Name: Uhuru Muigai Kenyatta
Career/ Occupation: President of Kenya
Uhuru Muigai Kenyatta (born 26 October 1961) is the 4th and current President of Kenya, in office since 2013. He is the son of Jomo Kenyatta, Kenya’s first president, and his wife Ngina Kenyatta.
Uhuru Kenyatta was elected president of Kenya under The National Alliance (TNA), which was part of the Jubilee Alliance with his running mate William Ruto’s United Republican Party (URP). Uhuru and Ruto won 50.07% of votes cast, with closest rivals, Raila Odinga and his running mate Kalonzo Musyoka of the Coalition for Reforms and Democracy gathering 42%. Raila disputed the election results at the Supreme Court which however held (7–0) that the election of Uhuru was valid and irregularities that existed did not make a difference to the final outcome. Uhuru Kenyatta was sworn in as President on 9 April 2013.
Date of Birth: 26 October 1961
Education: Attended St Mary’s School in Nairobi
University: Amherst College
- Political science
Married to the first lady Margaret Gakuo Kenyatta with whom they have three children namely: Jomo, Jaba and Ngina
Uhuru is the son of Jomo Kenyatta, Kenya’s founding father and first president (1964–1978). His family hails from the Kikuyu, a Bantu ethnic group. His name “Uhuru” is from the Swahili term for “freedom”, and was given to him in anticipation of Kenya’s upcoming independence. Uhuru attended St Mary’s School in Nairobi. Between 1979 and 1980, he also briefly worked as a teller at the Kenya Commercial Bank.
After St. Mary’s, Uhuru went on to study economics, political science and government at the Amherst College in the United States. Upon his graduation, Uhuru returned to Kenya, and started a company called Wilham Kenya Limited, through which he sourced and exported agricultural produce.
Uhuru was nominated to Parliament in 2001, he became Minister for Local Government under President Daniel Arap Moi and, despite his political inexperience, he was preferred by President Moi as his successor; Kenyatta ran as KANU’s candidate in the December 2002 presidential election, but lost to opposition candidate Mwai Kibaki by a big margin. He subsequently became Leader of the Opposition in Parliament. He backed Kibaki for re-election in the December 2007 presidential election and was named Minister of Local Government by Kibaki in January 2008, before becoming Deputy Prime Minister and Minister of Trade in April 2008 as part of a coalition government.
Successively Kenyatta became the Minister of Finance from 2009 to 2012, while remaining Deputy Prime Minister. Following his accusation by the International Criminal Court (ICC) of committing crimes against humanity in relation to the violent outcome of the 2007 election, he resigned as Minister of Finance on 26 January 2012. He was elected as President of Kenya in the March 2013 presidential election, defeating Raila Odinga in a single round of voting.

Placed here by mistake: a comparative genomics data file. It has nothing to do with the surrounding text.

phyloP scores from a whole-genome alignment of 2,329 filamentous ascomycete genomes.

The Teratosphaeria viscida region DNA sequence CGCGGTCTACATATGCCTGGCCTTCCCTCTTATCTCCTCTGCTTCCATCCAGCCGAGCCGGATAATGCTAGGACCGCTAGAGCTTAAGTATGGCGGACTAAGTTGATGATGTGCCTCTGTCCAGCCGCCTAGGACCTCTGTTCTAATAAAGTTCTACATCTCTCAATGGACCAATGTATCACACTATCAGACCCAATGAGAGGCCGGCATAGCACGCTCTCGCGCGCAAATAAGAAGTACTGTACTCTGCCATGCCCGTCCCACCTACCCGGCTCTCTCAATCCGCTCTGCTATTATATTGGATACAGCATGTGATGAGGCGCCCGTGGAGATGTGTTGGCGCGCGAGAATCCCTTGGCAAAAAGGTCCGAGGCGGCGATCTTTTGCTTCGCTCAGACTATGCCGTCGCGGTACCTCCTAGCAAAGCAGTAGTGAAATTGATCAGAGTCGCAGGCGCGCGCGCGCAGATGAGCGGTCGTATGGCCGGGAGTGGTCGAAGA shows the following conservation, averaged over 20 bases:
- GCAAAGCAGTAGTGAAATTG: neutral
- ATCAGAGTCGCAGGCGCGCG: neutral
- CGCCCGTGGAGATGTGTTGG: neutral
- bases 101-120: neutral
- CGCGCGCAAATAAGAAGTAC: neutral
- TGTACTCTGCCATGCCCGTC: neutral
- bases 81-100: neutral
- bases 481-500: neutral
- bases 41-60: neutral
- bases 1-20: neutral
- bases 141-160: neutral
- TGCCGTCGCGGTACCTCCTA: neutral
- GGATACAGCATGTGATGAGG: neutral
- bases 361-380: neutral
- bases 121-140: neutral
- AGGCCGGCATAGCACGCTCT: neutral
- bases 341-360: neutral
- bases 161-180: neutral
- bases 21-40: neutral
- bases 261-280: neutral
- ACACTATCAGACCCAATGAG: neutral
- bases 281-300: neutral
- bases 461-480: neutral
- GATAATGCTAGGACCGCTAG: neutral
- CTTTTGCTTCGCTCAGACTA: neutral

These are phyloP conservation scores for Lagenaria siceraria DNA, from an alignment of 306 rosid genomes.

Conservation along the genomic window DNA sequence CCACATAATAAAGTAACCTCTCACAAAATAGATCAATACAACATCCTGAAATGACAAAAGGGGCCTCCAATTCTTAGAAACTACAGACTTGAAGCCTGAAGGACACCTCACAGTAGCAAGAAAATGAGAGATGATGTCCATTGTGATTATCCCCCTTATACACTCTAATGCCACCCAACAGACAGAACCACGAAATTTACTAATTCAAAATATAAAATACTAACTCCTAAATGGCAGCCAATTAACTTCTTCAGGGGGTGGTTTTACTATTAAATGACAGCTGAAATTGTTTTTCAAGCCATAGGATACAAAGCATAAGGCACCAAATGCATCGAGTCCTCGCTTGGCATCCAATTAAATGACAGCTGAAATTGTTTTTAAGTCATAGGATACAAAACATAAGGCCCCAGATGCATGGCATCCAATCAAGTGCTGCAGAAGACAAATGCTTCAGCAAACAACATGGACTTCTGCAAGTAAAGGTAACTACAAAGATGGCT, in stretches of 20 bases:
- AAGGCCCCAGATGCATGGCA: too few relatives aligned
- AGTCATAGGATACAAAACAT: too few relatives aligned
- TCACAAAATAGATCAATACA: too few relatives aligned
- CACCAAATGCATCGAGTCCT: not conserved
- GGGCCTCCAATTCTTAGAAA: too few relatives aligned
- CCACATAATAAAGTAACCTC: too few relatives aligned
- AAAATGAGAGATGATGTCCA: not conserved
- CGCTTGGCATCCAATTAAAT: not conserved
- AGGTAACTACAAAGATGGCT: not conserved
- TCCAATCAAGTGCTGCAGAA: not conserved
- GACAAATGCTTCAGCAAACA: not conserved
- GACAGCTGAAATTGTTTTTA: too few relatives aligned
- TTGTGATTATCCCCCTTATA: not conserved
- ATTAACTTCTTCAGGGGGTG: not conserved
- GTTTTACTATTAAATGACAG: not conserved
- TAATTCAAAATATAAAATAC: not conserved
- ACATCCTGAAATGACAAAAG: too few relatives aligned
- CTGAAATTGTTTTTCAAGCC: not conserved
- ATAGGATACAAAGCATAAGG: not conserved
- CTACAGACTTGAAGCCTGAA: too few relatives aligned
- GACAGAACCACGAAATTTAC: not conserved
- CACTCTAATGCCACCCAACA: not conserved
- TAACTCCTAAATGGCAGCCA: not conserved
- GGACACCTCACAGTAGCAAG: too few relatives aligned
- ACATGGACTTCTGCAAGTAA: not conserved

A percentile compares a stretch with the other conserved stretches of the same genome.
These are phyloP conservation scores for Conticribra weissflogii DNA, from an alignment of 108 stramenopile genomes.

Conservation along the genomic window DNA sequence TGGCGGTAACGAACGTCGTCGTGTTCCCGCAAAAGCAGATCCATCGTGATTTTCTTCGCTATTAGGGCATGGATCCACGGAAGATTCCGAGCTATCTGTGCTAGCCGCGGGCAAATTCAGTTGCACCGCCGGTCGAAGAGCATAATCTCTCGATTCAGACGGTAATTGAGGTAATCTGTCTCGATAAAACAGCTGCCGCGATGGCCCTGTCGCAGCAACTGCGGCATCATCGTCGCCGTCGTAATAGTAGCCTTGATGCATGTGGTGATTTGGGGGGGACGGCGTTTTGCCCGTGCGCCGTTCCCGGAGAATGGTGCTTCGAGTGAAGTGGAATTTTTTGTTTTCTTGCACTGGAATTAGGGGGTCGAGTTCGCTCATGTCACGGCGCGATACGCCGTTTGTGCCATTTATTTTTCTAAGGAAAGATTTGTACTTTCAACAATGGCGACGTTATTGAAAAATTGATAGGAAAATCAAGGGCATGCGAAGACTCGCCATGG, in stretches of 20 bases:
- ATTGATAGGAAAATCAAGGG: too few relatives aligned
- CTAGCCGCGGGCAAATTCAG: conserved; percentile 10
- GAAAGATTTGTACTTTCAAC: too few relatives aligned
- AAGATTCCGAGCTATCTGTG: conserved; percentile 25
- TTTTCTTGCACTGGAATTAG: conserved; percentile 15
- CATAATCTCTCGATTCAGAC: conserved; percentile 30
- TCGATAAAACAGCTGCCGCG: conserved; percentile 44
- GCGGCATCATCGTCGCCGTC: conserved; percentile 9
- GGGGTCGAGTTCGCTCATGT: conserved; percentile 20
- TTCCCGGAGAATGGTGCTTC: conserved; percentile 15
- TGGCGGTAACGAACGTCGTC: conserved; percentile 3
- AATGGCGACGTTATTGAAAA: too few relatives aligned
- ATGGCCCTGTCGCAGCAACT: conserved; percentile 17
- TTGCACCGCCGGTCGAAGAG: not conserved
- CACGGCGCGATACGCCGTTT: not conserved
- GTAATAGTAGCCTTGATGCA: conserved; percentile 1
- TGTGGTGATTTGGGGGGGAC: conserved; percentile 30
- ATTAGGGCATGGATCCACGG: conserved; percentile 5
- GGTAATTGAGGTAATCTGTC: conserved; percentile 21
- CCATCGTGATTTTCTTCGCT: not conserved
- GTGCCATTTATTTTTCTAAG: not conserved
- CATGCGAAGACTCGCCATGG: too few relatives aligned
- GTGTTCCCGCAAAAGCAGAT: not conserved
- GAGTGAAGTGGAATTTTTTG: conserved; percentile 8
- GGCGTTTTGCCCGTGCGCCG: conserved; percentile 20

- Minister of Local Government from 2001 to 2002,
- Leader of the Official Opposition from 2002 to 2007
- Chairman of KANU in 1997.
- In 1999 he was appointed chairman of the Kenya Tourism Board
- . In 2001, Uhuru was nominated as Minister for Local Government.
- In January 2005 Uhuru defeated Nicholas Biwott for chairmanship of KANU.
- On 8 January 2008 he was appointed as Minister for Local Government.
- On March 4, 2013, President of Kenya
- He supervised the implementation of a new government administrative unit of counties, which replaced the previous unit of provinces. He also tactfully dealt with the complaints of poor governance, corruption, and insecurity.
- President of the republic of Kenya
- Minister for finance
- KANU chairman
- chairman the Kenya Tourism Board
- Continental Award
- The prestigious Award
- Africa’s president of the year Award
- Wilham Kenya Limited
- Brookside dairy
- Mediamax Company
- Heritage Hotels
- Commercial bank of Africa (CBA)
- Buzeki Dairy
Lee Kaun Yew
Mzee jomo Kenyatta
His initial entry into politics came through his election as the chairman of his hometown branch of the then ruling party, KANU, in 1997. This came with the tacit approval of President Moi. At the time, many saw the election as a calculated move to prepare Uhuru for bigger things to come.
In the Kenyan general election, 1997, Uhuru Kenyatta contested the Gatundu South Constituency parliamentary seat, once held by his father, but lost to Moses Mwihia, a Nairobi architect.
In 1999 Moi appointed Uhuru to chair the Kenya Tourism Board, a government parastatal. He was nominated to parliament in 2001, and subsequently appointed to the cabinet as Minister for Local Government. Following this, he was elected as one of the four national vice-chairmen of KANU in the same year.
In 2001, he was nominated as a Member of Parliament, and he joined the Cabinet as Minister for Local Government. He would also later be elected First Vice Chairman of KANU.
In the nomination process in 2002 in what was widely thought as undemocratic and underhand, Moi influenced Uhuru Kenyatta’s nomination as KANU’s preferred presidential candidate, sparking an outcry from other interested contenders and a massive exit from the party. This move by Moi was seen as a trick to install Uhuru as a puppet so that even in retirement, Moi would still rule the country through Uhuru and presumably insulate himself against charges of abuse of office that plagued his presidency.
Uhuru finished second to Mwai Kibaki in the General Elections, with 31% of the vote. He conceded defeat and took up an active leadership role as Leader of the Opposition.
In January 2005, Uhuru Kenyatta defeated Nicholas Biwott for chairmanship of KANU, taking 2,980 votes among party delegates against Biwott’s 622 votes.
Uhuru led his party KANU in the referendum campaigns against the draft constitution in 2005, having teamed up with the Liberal Democratic Party, a rebel faction in the Kibaki government, to form the Orange Democratic Movement. The result of this was a vote against the adoption of the draft constitution by a noticeable margin, which was a great political embarrassment to Kibaki.
In November 2006, Kenyatta was displaced as KANU leader by Biwott. On 28 December 2006, the High Court of Kenya reinstated Uhuru Kenyatta as KANU chairman. However, further court proceedings followed. On 28 June 2007, the High Court confirmed Kenyatta as party leader, ruling that there was insufficient evidence for Biwott’s argument that Kenyatta had joined another party.